U.S. v. Snipe, No. 06-30215 (1-28-08). Home decorating/entertainment tips for criminal suspects: if the police pop over for a quick visit, it is not necessarily rude to hide the drugs. Here, the police received a call from a man screaming that he needed emergency help, he was hurt, and then the call was disconnected. The police were dispatched to the address of defendant's father. The police got there, noticed the door ajar, knocked, and entered. They noticed "a large amount of drugs" sitting on the table. The police ascertained that no one appeared in need of help, left, and got a warrant based on the drugs visible on the table. The subsequent search yielded drugs and guns. The defendant conditionally plead to being a prohibited possessor because of an obliterated serial number. The 9th (Bybee joined by Thompson and Kelinfeld) up held the search and sentence. The 9th noted that the precedential test for emergency laid out in Cervantes, 219 F.3d 882 (9th Cir. 2000), which has a subjective component (second prong). The Supremes in Brigham City v. Stuart, 126 S. Ct 1943 (2006), established the test being an objectively reasonable basis for an emergency and the scope was reasonable. In light of this, the 9th now adopts "a two-pronged test that asks whether: (1) considering the totality of the circumstances, law enforcement had an objectively reasonable basis for concluding that there was an immediate need to protect others or themselves from serious harm; and (2) the search's scope and manner were reasonable to meet the need." The facts here met this test, given the hysterical call, and the early morning time (5 am). The police received frequent emergency calls on regular lines. When the police arrived, they acted appropriately and the entry and search were reasonable. The police, familiar with the home, noted a strange car outside, and that the door was slightly open. Of course, the two pronged test can be loosely interpreted and applied, and so the police can find reasons to suspect harm and really, who is to say that the search was not reasonable when there is a concern for safety, etc. (there may be guns anywhere, even in sock drawers). It will be interesting, in a pessimistic way, to see how this works out. The 9th also affirmed the sentence as being reasonable.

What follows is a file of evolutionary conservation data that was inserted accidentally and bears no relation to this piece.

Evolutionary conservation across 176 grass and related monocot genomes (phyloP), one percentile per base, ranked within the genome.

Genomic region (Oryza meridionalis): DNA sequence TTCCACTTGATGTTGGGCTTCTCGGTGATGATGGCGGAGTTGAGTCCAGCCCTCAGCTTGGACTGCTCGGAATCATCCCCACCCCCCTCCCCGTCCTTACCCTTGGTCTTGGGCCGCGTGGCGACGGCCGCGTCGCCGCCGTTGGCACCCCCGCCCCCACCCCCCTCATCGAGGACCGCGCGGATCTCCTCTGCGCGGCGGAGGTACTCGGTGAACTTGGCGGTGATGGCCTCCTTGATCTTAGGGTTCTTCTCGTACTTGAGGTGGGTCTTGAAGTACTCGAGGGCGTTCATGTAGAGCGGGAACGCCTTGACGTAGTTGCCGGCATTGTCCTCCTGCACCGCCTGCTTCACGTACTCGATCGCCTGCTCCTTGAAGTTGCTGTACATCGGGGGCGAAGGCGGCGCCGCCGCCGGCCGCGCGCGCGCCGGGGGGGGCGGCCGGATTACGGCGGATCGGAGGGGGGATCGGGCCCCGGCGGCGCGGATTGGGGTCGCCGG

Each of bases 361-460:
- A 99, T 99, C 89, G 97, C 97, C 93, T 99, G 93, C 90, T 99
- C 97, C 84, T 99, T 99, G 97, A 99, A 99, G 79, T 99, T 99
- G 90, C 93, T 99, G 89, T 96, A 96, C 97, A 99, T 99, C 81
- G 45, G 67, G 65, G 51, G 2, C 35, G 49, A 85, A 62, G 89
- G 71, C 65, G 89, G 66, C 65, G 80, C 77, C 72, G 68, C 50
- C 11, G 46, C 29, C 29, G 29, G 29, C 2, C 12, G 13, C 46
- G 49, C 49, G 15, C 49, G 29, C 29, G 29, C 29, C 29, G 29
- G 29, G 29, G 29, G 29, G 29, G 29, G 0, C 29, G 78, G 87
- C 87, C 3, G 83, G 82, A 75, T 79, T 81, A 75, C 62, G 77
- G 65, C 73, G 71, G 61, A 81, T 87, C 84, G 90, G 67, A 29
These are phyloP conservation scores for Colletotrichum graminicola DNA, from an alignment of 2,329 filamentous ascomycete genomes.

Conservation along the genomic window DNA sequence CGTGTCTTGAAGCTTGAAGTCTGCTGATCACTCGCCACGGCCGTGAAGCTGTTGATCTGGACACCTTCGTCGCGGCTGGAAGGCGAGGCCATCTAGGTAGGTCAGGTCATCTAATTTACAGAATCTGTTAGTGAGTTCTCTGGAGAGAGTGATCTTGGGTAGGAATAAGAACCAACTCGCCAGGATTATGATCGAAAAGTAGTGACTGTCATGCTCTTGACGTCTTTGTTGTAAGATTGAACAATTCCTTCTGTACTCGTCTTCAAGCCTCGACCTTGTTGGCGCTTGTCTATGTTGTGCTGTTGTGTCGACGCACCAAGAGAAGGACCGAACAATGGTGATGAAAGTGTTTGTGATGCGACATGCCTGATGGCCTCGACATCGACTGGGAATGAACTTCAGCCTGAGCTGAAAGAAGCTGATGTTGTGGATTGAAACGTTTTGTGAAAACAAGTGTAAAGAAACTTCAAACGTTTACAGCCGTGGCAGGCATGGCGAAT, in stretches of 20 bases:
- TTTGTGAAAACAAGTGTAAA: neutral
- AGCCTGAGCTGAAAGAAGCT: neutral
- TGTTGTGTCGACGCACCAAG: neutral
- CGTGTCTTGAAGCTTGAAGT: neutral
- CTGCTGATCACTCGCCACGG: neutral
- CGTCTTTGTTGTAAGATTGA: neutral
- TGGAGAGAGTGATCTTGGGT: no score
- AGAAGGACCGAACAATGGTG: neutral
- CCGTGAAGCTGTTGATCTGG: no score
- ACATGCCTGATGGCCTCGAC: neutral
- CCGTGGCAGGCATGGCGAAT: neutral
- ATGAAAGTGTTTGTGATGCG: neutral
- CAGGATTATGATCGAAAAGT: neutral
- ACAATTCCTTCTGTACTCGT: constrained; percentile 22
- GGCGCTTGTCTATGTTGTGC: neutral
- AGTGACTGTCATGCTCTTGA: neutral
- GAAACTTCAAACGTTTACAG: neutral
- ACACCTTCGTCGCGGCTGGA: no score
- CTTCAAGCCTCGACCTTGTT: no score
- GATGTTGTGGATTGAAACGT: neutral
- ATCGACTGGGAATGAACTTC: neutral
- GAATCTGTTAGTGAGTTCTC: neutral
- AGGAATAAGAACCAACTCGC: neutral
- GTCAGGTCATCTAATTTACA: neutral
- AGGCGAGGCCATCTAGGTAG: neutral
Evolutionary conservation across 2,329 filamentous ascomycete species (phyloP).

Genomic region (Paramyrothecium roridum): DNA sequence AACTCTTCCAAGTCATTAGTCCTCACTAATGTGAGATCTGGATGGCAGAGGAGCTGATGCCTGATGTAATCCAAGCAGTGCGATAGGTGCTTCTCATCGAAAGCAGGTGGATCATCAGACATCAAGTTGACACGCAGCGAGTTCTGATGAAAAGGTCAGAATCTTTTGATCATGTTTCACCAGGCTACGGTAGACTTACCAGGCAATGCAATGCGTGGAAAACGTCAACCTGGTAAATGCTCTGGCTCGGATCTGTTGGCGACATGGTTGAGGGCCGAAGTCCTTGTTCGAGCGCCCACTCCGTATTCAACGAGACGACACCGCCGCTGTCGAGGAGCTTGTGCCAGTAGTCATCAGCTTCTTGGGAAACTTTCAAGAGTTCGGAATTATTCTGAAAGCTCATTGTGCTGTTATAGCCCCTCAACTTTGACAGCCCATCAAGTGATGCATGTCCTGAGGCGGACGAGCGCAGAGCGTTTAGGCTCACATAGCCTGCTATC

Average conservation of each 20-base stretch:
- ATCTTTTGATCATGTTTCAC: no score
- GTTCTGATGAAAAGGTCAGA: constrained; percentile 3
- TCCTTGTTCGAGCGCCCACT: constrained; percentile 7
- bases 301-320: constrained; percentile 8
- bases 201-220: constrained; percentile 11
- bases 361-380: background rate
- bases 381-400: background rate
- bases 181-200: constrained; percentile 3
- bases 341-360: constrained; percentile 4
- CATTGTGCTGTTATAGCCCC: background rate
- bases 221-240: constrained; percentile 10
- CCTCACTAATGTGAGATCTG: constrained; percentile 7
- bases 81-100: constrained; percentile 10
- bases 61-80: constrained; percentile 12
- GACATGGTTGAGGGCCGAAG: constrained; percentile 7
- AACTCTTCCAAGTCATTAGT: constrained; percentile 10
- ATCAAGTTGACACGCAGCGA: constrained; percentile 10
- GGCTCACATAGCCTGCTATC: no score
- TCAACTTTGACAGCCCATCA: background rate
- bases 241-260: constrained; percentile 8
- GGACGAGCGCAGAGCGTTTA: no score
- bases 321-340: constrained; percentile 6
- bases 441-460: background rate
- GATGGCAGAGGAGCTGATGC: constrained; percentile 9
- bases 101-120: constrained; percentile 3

Hess v. Parole Board, No. 06-35963 (1-29-0). The 9th upheld the Oregon parole statute as to dangerousness against a vagueness challenge. The petitioner had been serving a sentence in Oregon since 1984. When he came up for appeal, a psychioatrist diagnosed him as a pedophile and suffering from a personality disorder (the mental Axis of Evil). His behavior, though, had been fine except he did not go to the "counseling" in prison. The board took the report, and victim testimony, into consideration and denied parole. The courts, and the 9th, found that the statute was not unconstitutionally vague beccause it sets standards for parole consideration, including review of a psychological report, and the determination was for the safety of the community.